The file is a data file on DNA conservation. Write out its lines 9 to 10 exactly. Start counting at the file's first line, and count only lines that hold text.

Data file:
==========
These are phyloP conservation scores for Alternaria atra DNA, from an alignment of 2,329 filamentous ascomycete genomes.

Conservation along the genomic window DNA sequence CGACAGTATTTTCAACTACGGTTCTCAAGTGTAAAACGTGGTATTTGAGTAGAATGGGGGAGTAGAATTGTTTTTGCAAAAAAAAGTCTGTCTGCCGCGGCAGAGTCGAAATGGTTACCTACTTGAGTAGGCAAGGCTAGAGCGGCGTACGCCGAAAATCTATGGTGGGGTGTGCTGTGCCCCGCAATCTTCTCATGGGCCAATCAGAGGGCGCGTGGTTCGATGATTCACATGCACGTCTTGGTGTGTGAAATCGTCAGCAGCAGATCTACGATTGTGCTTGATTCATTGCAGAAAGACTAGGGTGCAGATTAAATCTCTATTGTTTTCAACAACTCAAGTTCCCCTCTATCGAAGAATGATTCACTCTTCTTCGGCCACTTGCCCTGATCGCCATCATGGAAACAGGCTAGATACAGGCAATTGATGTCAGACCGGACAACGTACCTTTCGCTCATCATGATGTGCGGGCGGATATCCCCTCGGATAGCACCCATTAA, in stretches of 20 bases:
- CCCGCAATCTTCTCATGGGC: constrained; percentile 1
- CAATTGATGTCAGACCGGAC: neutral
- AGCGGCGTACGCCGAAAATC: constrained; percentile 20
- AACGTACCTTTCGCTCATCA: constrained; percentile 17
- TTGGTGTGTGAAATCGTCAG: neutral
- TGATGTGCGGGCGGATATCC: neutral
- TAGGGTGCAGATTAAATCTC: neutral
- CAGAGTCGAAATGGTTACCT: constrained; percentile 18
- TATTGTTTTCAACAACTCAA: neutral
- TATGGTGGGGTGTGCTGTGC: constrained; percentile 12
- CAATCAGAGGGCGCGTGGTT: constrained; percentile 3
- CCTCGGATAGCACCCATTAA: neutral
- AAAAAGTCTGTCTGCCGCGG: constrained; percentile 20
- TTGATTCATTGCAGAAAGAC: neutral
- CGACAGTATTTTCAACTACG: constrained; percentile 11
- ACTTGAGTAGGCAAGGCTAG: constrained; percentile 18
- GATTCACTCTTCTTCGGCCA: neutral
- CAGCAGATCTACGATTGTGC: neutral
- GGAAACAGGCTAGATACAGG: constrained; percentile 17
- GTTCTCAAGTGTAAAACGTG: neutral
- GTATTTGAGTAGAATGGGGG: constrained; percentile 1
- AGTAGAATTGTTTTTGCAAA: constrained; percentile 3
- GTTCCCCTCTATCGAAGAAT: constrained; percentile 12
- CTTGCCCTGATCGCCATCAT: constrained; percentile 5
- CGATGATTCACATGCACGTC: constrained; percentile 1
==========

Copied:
- TAGGGTGCAGATTAAATCTC: neutral
- CAGAGTCGAAATGGTTACCT: constrained; percentile 18